If you’ve ever wanted to play digital media content right from your browser on your TV—without the need for an extra browser extension to make this happen, now’s the time to get excited. For the first time ever, people will be able to project their favorite TV shows and movies from the web directly to their TVs with the simple selection of the Cast option, found in Chrome 51’s new dropdown menu.
Chromecast is Google’s line of digital media players, think of them as mere dongles, that allow users to beam audio and video content from the web and their smartphones straight to their TVs. Cast-enabled monitors can also display the Wi-Fi-streamed content.
What makes this change significant is that Google manufactures both the software and hardware of this Cast technology: the browser and its content and the physical dongle that you plug into your TV or Cast-enabled monitor. However, people always had to rely on a browser extension to make this Google service work, which begged the question of why Google just didn’t do everything itself?
Now it is, thanks to the arrival of the Cast option within Chrome beta.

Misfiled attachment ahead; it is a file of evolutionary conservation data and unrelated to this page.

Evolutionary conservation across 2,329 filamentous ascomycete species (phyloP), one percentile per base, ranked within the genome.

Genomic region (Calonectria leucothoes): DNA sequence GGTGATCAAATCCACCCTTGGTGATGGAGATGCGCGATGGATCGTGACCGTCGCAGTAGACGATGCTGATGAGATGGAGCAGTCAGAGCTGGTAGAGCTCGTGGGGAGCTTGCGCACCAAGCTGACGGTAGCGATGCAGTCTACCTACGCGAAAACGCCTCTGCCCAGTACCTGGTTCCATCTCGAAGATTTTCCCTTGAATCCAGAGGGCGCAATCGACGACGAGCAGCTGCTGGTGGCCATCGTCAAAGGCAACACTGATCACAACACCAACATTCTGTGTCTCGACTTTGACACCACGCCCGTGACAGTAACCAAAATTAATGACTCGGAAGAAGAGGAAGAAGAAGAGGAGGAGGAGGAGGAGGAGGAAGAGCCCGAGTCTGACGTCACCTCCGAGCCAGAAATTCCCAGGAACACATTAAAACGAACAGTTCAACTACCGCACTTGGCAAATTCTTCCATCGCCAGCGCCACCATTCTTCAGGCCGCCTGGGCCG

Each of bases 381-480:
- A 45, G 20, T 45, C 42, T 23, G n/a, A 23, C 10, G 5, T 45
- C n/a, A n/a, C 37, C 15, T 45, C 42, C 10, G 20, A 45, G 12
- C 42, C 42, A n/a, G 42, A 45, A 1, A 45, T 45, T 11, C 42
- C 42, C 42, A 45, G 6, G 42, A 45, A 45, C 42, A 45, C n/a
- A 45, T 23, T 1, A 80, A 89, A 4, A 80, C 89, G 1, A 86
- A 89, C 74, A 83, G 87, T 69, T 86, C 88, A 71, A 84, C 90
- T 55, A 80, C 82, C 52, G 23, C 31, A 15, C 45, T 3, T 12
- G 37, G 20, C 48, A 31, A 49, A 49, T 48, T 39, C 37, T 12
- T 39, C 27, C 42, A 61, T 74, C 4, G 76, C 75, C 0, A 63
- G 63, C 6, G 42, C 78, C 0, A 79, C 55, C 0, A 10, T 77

If you’re interested in exploring this new Chrome functionality, try to update your Chrome browser to version 51. Of course, that may be a problem for some users since Google is notorious for rolling out new features slowly, over time, so you may just have to wait until the update rolls around to you.
Google is also streamlining the delivery, which lets Chrome control the parameters on its own. Users benefit from this because they won’t be asked anymore whether they want to tweak the settings for various things like the resolution, quality of the cast, and bitrate. All that’s done automatically by Chrome.
That’s not all, though.
The company’s chat feature, Google Hangouts, will be able to receive casts, too. Appropriately named, Cast to Hangouts was actually first identified in May, but now it appears to be rolling out completely to a stable release.
Reports say that Cast to Hangouts comes with at least one noteworthy feature that’s unexpected, but also helpful. It actually scans your calendar to see if you already have any earlier scheduled Hangouts. Another interesting feature is the ability of users to share their tabs or desktops right to Hangouts. This ends up working as a sort of de facto screenshare, except there’s no audio that’s included. Users should take note that, to make this work, they’ll have to first have “cloud services” turned on.
When it comes to the availability of casting for Hangouts, it’s not much better than the gradual rollout of Chrome’s Cast option. Projections say that it’s going to be available for Chrome 52, but nothing is set in stone, one way or another.
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